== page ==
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Cash Transfers and Child Labor

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  • Jacobus de Hoop
  • Furio C. Rosati

Abstract

Cash transfer programs are widely used in settings where child labor is prevalent. Although many of these programs are explicitly implemented to improve children's welfare, in theory their impact on child labor is undetermined. This paper systematically reviews the empirical evidence on the impact of cash transfers, conditional and unconditional, on child labor. We find no evidence that cash transfer interventions increase child labor in practice. On the contrary, there is broad evidence that conditional and unconditional cash transfers lower both children's participation in child labor and their hours worked and that these transfers cushion the effect of economic shocks that may lead households to use child labor as a coping strategy. Boys experience particularly strong decreases in economic activities, whereas girls experience such decreases in household chores. Our findings underline the usefulness of cash transfers as a relatively safe policy instrument to improve child welfare but also point to knowledge gaps, for instance regarding the interplay between cash transfers and other interventions, that should be addressed in future evaluations to provide detailed policy advice.

Suggested Citation

  • Jacobus de Hoop & Furio C. Rosati, 2014. "Cash Transfers and Child Labor," World Bank Research Observer, World Bank Group, vol. 29(2), pages 202-234.
  • Handle: RePEc:oup:wbrobs:v:29:y:2014:i:2:p:202-234.
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    Cited by:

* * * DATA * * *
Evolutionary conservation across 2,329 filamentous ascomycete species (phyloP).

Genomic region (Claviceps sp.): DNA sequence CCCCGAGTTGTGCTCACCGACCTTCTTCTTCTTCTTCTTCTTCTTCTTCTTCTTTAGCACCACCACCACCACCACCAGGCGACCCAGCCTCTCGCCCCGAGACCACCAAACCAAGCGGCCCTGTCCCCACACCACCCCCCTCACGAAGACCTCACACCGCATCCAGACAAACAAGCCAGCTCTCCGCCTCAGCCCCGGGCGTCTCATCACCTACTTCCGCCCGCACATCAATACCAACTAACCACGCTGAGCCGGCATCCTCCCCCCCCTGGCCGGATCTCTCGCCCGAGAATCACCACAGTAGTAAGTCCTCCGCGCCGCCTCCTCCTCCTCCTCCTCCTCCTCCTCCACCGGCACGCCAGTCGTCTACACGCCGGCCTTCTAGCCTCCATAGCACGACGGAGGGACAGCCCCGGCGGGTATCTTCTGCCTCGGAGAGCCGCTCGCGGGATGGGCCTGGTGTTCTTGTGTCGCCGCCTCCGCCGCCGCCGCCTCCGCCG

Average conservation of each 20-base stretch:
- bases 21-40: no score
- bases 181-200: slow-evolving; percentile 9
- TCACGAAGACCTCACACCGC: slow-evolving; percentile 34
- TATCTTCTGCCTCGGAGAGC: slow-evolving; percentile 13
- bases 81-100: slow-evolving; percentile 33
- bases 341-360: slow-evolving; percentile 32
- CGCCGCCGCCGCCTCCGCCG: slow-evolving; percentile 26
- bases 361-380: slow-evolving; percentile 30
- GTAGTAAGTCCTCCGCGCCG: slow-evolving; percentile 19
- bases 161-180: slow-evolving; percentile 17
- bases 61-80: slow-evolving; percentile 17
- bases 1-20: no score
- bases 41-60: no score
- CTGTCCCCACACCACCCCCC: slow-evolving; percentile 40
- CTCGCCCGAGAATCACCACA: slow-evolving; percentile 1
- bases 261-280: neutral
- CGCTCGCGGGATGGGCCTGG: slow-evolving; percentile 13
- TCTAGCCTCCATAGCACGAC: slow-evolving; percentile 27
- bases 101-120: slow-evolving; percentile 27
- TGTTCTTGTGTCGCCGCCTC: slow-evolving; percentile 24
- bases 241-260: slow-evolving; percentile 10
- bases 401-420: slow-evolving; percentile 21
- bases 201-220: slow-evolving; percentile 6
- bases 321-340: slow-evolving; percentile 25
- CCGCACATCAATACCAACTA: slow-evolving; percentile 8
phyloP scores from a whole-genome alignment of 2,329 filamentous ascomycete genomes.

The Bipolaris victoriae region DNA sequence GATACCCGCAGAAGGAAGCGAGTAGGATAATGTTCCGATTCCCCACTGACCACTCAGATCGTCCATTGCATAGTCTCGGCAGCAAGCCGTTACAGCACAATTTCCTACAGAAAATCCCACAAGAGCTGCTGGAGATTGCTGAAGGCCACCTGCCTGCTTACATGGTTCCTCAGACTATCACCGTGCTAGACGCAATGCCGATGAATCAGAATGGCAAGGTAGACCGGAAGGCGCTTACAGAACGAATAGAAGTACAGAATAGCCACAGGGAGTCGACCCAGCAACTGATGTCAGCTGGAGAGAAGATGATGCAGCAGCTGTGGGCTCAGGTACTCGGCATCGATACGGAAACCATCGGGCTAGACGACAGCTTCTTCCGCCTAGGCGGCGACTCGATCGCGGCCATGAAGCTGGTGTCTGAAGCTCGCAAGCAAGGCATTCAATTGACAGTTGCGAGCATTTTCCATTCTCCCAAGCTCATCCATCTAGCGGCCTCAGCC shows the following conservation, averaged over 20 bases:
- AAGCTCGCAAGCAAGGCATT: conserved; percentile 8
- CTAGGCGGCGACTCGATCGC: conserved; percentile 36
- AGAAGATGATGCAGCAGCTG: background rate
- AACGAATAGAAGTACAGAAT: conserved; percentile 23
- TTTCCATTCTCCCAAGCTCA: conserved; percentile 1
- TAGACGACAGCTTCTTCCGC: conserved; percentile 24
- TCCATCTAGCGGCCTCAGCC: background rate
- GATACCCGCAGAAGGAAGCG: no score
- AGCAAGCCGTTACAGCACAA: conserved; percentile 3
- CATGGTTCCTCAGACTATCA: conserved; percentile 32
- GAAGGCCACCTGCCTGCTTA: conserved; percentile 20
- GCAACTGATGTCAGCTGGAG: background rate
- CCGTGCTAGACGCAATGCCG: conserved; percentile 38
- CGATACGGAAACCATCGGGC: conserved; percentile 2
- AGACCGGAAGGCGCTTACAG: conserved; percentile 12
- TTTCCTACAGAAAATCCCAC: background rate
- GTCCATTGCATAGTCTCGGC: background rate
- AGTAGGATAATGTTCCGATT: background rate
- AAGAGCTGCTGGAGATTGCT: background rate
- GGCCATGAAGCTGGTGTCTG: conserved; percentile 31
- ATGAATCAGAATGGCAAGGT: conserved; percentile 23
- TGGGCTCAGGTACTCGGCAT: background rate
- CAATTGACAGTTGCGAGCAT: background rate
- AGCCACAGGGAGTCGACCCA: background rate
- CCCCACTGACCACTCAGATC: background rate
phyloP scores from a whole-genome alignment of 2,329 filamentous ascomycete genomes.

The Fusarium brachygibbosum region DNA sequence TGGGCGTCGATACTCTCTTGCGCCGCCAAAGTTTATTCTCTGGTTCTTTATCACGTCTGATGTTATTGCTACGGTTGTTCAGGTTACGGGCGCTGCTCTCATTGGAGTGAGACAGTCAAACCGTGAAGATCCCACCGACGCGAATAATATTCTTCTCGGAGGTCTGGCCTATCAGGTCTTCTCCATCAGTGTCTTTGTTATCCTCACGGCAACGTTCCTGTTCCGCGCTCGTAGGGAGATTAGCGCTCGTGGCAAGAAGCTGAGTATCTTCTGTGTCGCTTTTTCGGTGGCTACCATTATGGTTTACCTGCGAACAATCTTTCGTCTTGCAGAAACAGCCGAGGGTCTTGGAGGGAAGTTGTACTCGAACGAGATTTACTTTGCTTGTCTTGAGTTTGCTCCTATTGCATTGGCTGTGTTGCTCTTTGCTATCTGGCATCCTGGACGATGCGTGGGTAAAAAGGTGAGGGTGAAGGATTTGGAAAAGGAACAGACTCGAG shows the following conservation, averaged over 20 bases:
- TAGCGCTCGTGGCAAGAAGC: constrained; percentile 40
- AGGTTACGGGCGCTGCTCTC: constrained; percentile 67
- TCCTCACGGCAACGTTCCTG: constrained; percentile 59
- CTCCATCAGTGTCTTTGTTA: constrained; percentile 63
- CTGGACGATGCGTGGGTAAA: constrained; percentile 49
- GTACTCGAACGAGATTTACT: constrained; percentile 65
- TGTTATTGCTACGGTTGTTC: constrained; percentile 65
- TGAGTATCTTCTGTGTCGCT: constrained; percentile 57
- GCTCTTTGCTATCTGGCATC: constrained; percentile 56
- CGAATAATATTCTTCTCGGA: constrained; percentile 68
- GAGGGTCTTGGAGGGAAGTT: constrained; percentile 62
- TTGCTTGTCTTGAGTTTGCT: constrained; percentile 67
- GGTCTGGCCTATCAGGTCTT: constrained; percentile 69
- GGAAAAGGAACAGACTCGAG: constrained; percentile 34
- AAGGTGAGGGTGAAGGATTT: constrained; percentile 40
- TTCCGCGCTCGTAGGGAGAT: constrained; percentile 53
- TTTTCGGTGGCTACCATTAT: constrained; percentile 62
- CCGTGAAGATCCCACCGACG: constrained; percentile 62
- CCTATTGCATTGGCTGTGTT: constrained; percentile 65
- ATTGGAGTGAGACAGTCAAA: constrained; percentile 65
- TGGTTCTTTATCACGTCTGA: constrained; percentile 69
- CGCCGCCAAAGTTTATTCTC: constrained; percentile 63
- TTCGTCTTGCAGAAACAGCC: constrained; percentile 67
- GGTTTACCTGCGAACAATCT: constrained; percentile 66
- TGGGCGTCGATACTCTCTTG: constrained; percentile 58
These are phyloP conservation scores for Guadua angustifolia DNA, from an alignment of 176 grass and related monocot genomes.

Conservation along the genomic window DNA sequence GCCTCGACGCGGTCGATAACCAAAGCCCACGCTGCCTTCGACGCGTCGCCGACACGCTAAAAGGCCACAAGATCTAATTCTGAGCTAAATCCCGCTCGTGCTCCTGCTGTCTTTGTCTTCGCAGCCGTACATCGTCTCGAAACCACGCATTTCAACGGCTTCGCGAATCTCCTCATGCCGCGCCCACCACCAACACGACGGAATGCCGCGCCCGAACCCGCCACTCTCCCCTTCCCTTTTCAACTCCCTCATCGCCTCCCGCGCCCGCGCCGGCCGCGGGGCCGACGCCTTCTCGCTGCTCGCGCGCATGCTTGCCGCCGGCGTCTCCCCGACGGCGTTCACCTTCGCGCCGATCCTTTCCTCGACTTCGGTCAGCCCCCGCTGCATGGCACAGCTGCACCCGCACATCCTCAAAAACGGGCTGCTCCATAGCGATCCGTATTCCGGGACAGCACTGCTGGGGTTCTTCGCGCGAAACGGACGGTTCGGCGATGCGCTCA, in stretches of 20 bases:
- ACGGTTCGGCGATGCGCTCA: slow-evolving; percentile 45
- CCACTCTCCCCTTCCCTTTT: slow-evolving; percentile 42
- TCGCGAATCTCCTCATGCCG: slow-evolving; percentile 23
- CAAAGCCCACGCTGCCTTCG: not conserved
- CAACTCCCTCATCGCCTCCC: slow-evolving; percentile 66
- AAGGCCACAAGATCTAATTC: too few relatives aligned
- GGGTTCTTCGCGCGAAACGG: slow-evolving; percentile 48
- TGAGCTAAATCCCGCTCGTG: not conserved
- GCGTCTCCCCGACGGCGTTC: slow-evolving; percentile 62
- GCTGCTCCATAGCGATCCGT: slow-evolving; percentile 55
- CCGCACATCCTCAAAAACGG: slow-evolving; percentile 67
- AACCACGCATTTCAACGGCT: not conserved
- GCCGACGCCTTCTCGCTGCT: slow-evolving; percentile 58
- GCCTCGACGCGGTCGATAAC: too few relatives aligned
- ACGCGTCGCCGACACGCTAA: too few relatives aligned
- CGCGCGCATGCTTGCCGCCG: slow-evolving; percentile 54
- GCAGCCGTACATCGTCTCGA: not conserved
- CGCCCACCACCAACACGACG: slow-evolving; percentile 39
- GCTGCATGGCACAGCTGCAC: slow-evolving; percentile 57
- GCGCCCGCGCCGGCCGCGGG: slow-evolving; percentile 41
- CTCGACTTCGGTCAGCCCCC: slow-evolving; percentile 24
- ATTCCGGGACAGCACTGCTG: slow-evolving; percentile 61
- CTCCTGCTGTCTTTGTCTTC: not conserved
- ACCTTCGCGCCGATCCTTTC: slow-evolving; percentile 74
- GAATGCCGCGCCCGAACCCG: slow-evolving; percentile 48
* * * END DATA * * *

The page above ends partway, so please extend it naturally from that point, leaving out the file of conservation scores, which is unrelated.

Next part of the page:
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    2. Zietz, Susannah & de Hoop, Jacobus & Handa, Sudhanshu, 2018. "The role of productive activities in the lives of adolescents: Photovoice evidence from Malawi," Children and Youth Services Review, Elsevier, vol. 86(C), pages 246-255.
    3. Karimli, Leyla & Ssewamala, Fred M. & Neilands, Torsten B. & Wells, Christine R. & Bermudez, Laura Gauer, 2019. "Poverty, economic strengthening, and mental health among AIDS orphaned children in Uganda: Mediation model in a randomized clinical trial," Social Science & Medicine, Elsevier, vol. 228(C), pages 17-24.
    4. Tilman Brück & Oscar Mauricio Díaz Botía & Neil T. N. Ferguson & Jérôme Ouédraogo & Zacharias Ziegelhöfer, 2019. "Assets for Alimentation? The Nutritional Impact of Assets-based Programming in Niger," Journal of Development Studies, Taylor & Francis Journals, vol. 55(S1), pages 55-74, December.
    5. Armando Barrientos & Daniele Malerba, 2020. "Social assistance and inclusive growth," International Social Security Review, John Wiley & Sons, vol. 73(3), pages 33-53, July.
    6. Dammert, Ana C. & de Hoop, Jacobus & Mvukiyehe, Eric & Rosati, Furio C., 2018. "Effects of public policy on child labor: Current knowledge, gaps, and implications for program design," World Development, Elsevier, vol. 110(C), pages 104-123.
    7. Erten, Bilge & Keskin, Pinar, 2019. "Compulsory schooling for whom? The role of gender, poverty, and religiosity," Economics of Education Review, Elsevier, vol. 72(C), pages 187-203.